Not all of the tracks follow the trend of the score. “City of Sails” features a tender violin and melody that lightly skims across each note. The accompanying chords come through a generic set of strings and a beautiful harp that delicately plucks each note, subdividing the melody into broken chords and surfacing only as the melody pauses between phrases. Even when all the instruments are briefly paused, soft ambiguous chimes echo until the instruments resume, giving the impression of chimes or bells on the wind. “The High Road” is less ethereal but no less delicate. Like many of the other tracks, it features a low pipe, brass, and the harp/strings combo, but this time they are accompanied by a piano that plays larger chord blocks, often in unison with a solo violin.
“Face Down in the Cutlass” sounds a bit minstrel-y, with a series of pipes and lutes and an accompanying tambourine. It’s a spritely little track, and reinforces the medieval-fantasy setting of the game. “Forlorn Cliffs” takes us to a more mystical place – the melody is almost nonexistent, just a few downward-spiraling notes. The instrumentation is a murky combination of vocals and strings that have an echoing effect, particularly given the repetitive nature of the tracks. The notes are constantly falling, with only quick moments to raise them enough to fall downwards again across different instruments, octaves, and dynamics. “Ruins of Illusk” has a similarly murky effect, but with a much lower octave and denser timbre.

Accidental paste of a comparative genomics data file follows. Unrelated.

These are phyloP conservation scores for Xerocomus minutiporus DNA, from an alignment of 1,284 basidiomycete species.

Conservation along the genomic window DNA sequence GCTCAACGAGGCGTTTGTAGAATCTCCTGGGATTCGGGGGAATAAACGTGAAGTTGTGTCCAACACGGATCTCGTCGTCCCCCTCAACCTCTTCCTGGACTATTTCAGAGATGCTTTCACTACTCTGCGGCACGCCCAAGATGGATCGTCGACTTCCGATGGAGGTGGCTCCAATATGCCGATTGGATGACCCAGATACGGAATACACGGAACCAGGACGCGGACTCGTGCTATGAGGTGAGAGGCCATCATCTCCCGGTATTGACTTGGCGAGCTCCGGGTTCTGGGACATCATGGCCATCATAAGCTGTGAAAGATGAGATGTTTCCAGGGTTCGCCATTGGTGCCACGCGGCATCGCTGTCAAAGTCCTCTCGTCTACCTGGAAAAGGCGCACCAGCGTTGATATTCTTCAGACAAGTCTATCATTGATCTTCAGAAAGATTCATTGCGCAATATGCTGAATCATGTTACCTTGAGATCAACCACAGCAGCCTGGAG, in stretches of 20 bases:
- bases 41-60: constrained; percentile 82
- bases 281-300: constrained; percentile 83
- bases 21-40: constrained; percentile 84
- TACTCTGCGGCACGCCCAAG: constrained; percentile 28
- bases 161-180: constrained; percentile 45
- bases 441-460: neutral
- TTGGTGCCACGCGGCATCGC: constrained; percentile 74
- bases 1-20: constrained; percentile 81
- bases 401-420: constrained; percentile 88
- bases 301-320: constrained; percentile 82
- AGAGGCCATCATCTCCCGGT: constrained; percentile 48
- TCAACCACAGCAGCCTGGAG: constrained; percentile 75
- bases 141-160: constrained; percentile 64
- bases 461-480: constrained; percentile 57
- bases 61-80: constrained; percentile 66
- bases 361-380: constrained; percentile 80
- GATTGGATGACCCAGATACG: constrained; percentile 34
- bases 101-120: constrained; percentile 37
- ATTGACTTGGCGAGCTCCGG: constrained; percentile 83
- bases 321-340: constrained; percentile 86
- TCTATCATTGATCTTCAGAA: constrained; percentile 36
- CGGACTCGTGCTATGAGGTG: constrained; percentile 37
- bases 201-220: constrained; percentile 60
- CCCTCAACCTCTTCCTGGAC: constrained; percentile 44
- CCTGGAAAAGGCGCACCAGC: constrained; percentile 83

Sword Coast Legends closes with “The Path of Destiny,” a closing ballad sung by Mimi Page, and written by Page, Zur, and Ian Nikus. Page uses her breathy voice to artfully juxtapose the onslaught of brass the listener has just been met with in the album. In contrast to the flashy, powerful tracks that have preceded “The Path of Destiny” Page offers a more thoughtful conclusion to the soundtrack. She is met with a drumset and a paced but active section of strings, and the track plays like a ballad at the end of some epic fantasy film – curiously uncharacteristic of the rest of the score, but not necessarily unwelcome. Indeed, the end credits song is a beautiful addition to Zur’s score.
Overall, Sword Coast Legends is a surprisingly wonderful score to a mediocre game. Zur’s themes are fresh and powerful, and he very effectively utilizes the high quality of the City of Prague Philharmonic Orchestra – one of my personal favorite ensembles, and an orchestra already established as a Hollywood asset – to bring out the fullness of each instrument. Brighton’s and Page’s vocals only add to the quality, and give it a more personal feel that the heroic themes alone don’t accomplish. The epic-style score – not to mention the fantasy score – has been overdone across games and movies, but Zur manages to keep his score original and engaging enough to merit a good amount of praise for his composition. Sword Coast Legends may be purchased for download on Amazon.
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Posted on December 31, 2015 by Emily McMillan. Last modified on January 13, 2016.